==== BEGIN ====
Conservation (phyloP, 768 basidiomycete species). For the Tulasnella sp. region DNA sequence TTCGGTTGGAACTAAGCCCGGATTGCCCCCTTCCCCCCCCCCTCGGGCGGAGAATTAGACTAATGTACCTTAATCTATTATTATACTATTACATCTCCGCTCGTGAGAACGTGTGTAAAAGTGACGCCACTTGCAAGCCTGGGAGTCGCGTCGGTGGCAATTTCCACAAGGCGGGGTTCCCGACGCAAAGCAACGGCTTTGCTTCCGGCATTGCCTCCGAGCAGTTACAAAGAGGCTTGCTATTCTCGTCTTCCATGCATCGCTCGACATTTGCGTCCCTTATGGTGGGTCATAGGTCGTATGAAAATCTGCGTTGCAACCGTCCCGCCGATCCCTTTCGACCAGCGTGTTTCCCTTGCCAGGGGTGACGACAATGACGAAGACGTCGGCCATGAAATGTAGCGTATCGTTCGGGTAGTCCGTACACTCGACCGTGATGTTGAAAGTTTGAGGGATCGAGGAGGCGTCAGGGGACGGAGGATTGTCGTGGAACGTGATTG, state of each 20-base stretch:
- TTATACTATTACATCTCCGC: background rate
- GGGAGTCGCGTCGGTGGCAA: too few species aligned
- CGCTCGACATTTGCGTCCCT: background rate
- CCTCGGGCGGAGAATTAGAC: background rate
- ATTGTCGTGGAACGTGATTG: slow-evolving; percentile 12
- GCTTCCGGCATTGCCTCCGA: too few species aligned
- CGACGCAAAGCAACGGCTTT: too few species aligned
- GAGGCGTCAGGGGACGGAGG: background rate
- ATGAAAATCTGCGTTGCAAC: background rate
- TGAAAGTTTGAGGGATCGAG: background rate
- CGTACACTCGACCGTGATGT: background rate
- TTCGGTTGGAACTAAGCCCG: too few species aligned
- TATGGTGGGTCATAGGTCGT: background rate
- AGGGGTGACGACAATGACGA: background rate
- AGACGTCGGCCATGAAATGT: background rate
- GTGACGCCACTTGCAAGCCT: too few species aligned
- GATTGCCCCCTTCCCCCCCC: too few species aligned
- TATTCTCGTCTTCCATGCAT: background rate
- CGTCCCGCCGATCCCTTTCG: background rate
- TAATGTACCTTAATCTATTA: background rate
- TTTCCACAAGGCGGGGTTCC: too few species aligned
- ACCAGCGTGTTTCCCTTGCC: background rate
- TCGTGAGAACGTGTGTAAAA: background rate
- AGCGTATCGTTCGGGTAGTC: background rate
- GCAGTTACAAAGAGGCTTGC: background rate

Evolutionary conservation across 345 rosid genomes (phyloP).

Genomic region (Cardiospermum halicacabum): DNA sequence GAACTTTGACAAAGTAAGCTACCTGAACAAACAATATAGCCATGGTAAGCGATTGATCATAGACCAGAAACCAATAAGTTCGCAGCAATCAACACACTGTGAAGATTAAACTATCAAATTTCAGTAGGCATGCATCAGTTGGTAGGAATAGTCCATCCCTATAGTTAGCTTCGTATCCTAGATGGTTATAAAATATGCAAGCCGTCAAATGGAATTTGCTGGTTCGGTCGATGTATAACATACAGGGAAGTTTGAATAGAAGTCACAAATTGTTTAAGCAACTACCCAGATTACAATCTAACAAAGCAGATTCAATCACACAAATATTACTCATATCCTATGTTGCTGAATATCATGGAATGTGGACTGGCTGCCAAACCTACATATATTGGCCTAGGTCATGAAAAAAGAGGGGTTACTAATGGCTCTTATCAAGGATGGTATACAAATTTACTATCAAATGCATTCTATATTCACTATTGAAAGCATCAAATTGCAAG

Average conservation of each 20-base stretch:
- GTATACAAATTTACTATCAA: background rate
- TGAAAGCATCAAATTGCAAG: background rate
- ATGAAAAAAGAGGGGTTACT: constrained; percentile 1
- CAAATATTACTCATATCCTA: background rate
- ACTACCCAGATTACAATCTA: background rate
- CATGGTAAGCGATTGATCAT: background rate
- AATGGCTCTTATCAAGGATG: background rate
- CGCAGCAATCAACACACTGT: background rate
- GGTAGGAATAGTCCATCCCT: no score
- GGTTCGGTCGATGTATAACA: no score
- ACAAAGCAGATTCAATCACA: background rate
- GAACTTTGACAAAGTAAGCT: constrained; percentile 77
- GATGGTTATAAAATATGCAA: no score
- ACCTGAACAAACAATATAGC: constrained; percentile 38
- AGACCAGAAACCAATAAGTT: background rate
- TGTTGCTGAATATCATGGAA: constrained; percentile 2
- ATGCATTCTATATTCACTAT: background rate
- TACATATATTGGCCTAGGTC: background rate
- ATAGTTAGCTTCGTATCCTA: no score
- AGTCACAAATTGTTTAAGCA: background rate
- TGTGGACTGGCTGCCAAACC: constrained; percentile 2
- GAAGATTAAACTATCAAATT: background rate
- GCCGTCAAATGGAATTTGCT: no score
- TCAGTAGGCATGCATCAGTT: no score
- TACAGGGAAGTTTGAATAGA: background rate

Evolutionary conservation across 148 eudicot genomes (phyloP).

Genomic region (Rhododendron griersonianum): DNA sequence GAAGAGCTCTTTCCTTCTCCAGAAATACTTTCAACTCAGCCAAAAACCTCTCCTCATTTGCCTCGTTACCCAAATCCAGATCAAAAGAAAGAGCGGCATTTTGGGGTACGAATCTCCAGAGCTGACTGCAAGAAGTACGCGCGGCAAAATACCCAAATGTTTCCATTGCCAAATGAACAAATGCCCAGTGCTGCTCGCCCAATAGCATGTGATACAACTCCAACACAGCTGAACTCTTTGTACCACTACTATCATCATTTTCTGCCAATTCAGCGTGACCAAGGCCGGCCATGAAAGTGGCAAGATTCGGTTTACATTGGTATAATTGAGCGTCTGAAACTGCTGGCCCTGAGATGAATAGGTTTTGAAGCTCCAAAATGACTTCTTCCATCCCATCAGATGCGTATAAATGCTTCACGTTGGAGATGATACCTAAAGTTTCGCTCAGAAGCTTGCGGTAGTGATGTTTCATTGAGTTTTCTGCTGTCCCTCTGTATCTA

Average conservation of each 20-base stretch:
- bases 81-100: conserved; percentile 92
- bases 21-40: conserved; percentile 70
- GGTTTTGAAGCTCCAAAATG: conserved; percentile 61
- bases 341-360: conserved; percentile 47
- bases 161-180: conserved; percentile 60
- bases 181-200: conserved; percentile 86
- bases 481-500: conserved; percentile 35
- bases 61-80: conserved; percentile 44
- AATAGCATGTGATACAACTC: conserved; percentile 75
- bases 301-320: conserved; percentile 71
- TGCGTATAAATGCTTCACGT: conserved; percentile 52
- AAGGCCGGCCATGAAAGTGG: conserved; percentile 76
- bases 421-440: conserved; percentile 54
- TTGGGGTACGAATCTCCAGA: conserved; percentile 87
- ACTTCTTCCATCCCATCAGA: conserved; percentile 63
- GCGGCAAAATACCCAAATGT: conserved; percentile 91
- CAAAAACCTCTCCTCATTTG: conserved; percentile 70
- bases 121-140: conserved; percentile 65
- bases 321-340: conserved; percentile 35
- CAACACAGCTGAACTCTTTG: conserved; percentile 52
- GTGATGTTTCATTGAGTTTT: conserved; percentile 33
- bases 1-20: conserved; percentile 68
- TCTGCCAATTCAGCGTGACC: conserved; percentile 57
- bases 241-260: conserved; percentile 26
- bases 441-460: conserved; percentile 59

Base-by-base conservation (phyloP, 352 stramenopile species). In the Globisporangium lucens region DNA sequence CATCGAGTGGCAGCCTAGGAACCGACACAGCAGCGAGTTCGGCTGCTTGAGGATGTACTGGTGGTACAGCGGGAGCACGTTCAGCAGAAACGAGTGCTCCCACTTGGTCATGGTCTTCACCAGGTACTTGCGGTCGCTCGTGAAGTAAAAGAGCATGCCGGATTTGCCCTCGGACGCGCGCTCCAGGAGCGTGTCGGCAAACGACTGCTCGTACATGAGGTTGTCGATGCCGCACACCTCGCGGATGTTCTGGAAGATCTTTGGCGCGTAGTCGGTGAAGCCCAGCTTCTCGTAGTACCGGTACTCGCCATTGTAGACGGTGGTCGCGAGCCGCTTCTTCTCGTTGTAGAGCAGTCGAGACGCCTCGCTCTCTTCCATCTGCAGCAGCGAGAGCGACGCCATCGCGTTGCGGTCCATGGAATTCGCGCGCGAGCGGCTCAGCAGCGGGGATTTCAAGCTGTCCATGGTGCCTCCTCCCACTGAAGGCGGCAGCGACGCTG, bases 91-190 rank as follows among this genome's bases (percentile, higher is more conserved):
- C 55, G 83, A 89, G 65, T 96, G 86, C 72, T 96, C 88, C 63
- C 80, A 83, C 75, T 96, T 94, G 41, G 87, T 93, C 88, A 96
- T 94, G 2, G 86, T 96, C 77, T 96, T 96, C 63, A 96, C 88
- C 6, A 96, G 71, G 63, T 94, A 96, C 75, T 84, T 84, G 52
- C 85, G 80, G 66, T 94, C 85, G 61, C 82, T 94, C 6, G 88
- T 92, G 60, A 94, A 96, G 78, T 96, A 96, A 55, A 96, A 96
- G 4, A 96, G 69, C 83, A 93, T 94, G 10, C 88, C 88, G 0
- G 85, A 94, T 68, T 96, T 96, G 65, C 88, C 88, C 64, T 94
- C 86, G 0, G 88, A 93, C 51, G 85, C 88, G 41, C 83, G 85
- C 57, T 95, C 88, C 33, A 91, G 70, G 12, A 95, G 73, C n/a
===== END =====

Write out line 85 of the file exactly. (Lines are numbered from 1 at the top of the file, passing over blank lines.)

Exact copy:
- C 80, A 83, C 75, T 96, T 94, G 41, G 87, T 93, C 88, A 96